How do you refurbish a power station while keeping it fully operational, and keeping everyone in the team – and local wildlife – safe?
These are just some of the challenges the two project managers – yes, this project needed two! – overcame in this complex and multi-faceted project by Meridian Energy, which is one of three finalists of the PMI New Zealand 2017 Psoda Project of the Year award. The winner of which will be announced on 21 September at this year’s PMINZ Conference.
In this third of our three-part series on the finalists of the Psoda Project of the Year award, we look at Meridian Energy’s Waitaki Hydro Power Station Refurbishment project.
Waitaki power station is Meridian Energy’s oldest power station and the last station in the Waitaki River chain of power stations. The original power house and dam were constructed between 1928 and 1935 as a Makework project during the Great Depression. While there had been enhancements to the generator electronic protection and fire suppression systems, both had reached the end of their life and needed to be replaced.
The Waitaki Hydro Power Station Refurbishment project was a $40 million project to ensure the power station kept functioning. It included earthquake strengthening, upgrading the protection systems on the six working generating units and reinstating the site’s seventh generation unit that was decommissioned in 1998. It also included erosion, seismic and flood protection work on the site, as well as making access to the site safer.
This project was unusual in that there were two project managers involved – one for the mechanical and electrical works and one for the site refurbishment works.
There were a number of challenges associated with delivering this project:
- The power station was fully operational during the site refurbishment work. All project site works needed to be scheduled around generation requirements, hydrology and resource consent conditions. It also had to work with Transpower upgrades to substation and transmission lines that was happening at the same time.
- Limited ability to control water spillage. The Waitaki dam is a weir dam, so any excess water spills over the top. Spilling generally occurs between November and May each year so all site work in the river below the dam needed to be scheduled to avoid this spill period.
- If all the generating units at Waitaki trip, there is a risk that the Waitaki River stops flowing. To mitigate this risk there are two sluice gates available that open to maintain the river flow. During the project, work was required to be done on the sluices gates. When working on the gates, water was deliberately spilled over the dam to ensure there was no risk of stopping river flow.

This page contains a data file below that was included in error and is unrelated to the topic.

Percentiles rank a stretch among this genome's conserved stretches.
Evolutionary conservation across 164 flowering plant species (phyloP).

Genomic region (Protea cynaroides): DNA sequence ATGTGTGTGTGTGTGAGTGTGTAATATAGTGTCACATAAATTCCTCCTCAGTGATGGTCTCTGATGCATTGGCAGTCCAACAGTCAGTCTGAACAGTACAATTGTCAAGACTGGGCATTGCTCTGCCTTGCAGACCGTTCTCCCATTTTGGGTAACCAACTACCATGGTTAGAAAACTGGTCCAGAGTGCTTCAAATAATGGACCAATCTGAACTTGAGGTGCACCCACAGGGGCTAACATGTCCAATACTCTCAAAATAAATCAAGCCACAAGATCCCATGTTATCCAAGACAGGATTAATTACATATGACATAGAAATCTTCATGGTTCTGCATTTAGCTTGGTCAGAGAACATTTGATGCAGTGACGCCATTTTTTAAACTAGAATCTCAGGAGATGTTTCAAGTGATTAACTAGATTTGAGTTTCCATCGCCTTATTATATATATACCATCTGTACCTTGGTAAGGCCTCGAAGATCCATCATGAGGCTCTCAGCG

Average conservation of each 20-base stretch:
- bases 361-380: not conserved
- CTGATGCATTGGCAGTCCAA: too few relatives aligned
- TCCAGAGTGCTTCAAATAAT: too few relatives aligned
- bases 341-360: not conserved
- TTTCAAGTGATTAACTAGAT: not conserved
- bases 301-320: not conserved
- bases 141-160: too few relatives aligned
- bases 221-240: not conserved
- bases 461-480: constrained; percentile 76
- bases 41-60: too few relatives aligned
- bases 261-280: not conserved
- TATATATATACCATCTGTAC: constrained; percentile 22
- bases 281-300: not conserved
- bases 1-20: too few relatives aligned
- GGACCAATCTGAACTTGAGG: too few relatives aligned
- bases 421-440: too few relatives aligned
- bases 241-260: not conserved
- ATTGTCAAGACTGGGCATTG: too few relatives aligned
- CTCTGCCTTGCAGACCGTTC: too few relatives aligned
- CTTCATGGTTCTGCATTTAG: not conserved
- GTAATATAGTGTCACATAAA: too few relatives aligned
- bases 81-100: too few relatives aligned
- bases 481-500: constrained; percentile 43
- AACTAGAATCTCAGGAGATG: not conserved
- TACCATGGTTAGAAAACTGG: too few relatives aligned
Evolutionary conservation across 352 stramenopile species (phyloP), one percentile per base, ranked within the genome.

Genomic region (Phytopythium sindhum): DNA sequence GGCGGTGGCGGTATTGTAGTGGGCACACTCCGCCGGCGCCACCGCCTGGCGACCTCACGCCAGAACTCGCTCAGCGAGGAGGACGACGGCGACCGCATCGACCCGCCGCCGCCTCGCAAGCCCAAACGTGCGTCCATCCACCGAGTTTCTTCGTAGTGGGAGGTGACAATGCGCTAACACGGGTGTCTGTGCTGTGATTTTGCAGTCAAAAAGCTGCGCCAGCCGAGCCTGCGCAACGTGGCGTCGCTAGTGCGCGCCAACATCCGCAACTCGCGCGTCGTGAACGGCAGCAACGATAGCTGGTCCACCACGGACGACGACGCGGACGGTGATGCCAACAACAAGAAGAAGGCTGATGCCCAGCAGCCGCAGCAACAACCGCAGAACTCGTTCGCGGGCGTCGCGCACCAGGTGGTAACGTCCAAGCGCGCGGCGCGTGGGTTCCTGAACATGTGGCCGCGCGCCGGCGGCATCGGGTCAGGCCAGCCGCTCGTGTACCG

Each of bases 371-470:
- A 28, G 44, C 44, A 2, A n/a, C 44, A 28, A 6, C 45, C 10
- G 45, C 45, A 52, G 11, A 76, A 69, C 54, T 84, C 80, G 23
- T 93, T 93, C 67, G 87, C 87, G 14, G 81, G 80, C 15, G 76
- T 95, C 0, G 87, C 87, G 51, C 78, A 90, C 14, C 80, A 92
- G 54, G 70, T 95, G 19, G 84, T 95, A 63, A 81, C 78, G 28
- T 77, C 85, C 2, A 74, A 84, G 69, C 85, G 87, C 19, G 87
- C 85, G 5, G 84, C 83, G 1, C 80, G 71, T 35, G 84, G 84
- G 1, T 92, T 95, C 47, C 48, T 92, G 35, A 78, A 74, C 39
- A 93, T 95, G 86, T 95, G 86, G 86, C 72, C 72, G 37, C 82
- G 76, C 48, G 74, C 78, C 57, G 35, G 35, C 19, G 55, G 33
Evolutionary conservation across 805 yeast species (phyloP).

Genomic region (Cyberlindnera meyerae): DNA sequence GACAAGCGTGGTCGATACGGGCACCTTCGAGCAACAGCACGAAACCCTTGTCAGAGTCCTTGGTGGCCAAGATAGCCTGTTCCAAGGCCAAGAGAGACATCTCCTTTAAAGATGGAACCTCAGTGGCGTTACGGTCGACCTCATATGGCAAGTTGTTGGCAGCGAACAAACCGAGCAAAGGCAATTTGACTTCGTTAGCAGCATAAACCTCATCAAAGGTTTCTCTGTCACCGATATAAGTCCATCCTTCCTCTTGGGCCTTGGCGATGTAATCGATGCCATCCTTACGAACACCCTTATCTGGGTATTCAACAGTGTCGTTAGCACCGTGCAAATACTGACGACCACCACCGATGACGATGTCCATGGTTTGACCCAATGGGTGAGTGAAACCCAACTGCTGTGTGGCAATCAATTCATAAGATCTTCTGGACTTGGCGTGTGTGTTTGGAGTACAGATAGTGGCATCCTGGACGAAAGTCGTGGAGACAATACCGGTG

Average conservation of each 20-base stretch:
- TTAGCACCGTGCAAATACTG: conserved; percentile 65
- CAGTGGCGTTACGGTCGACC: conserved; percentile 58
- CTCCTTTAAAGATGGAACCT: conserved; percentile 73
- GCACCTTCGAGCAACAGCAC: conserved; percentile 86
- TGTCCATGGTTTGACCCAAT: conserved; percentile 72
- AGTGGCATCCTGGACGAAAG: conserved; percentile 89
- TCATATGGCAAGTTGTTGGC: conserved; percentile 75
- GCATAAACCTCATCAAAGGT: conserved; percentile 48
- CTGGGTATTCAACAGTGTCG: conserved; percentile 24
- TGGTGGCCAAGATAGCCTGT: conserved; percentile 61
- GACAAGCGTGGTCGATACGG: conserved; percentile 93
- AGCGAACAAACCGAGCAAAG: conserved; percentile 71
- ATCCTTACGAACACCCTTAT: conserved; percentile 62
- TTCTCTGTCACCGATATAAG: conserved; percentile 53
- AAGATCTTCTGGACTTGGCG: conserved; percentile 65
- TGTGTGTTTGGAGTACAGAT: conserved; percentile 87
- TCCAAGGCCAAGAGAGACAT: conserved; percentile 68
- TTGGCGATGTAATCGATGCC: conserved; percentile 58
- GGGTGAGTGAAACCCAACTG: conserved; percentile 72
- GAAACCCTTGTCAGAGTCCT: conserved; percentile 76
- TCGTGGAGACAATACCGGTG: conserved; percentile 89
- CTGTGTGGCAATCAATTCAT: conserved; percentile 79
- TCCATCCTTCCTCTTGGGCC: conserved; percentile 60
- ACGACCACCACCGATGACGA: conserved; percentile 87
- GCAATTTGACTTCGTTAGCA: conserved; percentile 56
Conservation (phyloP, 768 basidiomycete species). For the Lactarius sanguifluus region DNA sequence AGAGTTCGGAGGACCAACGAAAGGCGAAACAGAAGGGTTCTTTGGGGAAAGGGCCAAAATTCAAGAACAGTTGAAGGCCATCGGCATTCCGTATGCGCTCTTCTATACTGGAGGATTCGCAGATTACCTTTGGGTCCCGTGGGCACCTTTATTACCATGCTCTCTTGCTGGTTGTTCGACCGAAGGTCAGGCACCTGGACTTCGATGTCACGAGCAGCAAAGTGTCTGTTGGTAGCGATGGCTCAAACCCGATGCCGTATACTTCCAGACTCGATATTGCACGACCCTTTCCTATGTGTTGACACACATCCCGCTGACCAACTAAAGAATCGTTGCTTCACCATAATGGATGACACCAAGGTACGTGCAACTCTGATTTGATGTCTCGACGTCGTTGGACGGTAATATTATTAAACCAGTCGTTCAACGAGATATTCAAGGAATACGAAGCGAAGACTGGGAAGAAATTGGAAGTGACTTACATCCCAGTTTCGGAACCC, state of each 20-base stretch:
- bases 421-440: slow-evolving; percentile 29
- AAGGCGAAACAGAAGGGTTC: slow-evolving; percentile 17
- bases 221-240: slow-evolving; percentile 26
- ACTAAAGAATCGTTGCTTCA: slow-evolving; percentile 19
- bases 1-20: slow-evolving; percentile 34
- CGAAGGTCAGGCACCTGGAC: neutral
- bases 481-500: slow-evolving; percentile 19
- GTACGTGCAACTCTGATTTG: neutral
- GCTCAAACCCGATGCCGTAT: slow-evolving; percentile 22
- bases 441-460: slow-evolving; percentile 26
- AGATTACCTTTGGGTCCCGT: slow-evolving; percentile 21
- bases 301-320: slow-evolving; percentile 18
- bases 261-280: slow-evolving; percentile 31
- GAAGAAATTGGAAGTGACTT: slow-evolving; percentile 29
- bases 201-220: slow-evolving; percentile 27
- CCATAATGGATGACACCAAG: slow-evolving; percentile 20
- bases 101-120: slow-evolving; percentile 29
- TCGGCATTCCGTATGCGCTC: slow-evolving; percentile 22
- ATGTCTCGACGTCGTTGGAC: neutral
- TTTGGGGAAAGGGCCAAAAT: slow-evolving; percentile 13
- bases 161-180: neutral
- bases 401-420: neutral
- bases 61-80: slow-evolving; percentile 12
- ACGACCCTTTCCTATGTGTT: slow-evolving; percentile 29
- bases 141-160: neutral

- Special environmental considerations over and above normal water contamination risks. This included the annual elver (baby eels) trapping season, involving the elvers being trapped below the dam and released upstream and the discovery of a protected black billed gull colony nesting on the sluice pier, which was one of the work sites. Site works on the sluice pier was delayed until the birds had left the nesting area. The birds have since returned to the site.
- Access to some parts of the work site was very restricted and this was a key design consideration communicated clearly to design consultants and contractors. When the site was originally built, there was little consideration as to how various aspects of the site would be safely maintained. Various means of access were deployed in order to provide safe access for people, plant and equipment. This included negotiating access over a privately owned (and very steep) farm track, the use of a helicopter, jet boats, work from suspended platforms installed by specialist abseiling teams, a temporary tower crane and the use of numerous other mobile cranes and elevated work platforms. Equipment was also selected so that there was no chance of coming into contact with the high voltage (220kV) transmission lines which spanned across the tailrace from the powerhouse to the switchyard.
The project has delivered tangible benefits. It has reduced a significant number of known failure risks and has made sure that the Waitaki power station can continue to safely and reliably generate power for the foreseeable future. It has also enabled 15MW of additional generating capacity.
Why it was selected as a finalist
The Waitaki Hydro Power Station Refurbishment project was selected as a finalist for the 2017 Psoda Project of the Year award because it was a complex and multi-faceted project delivered in an environmentally sensitive way. It used well developed methodologies and worked hard to deliver the promised business outcomes.
One of the highlights from the sponsor’s letter was the statement that the project had improved on its original business goals.
The judges agreed this entry managed complexity in the project well, including that it was an operational power station. In addition, this project also scored well with respect to delivering well within budget, managing site safety and stakeholder management. External stakeholders included Transpower, ECANs, NZTA and the Waitaki Regional Council, as well as local landowners.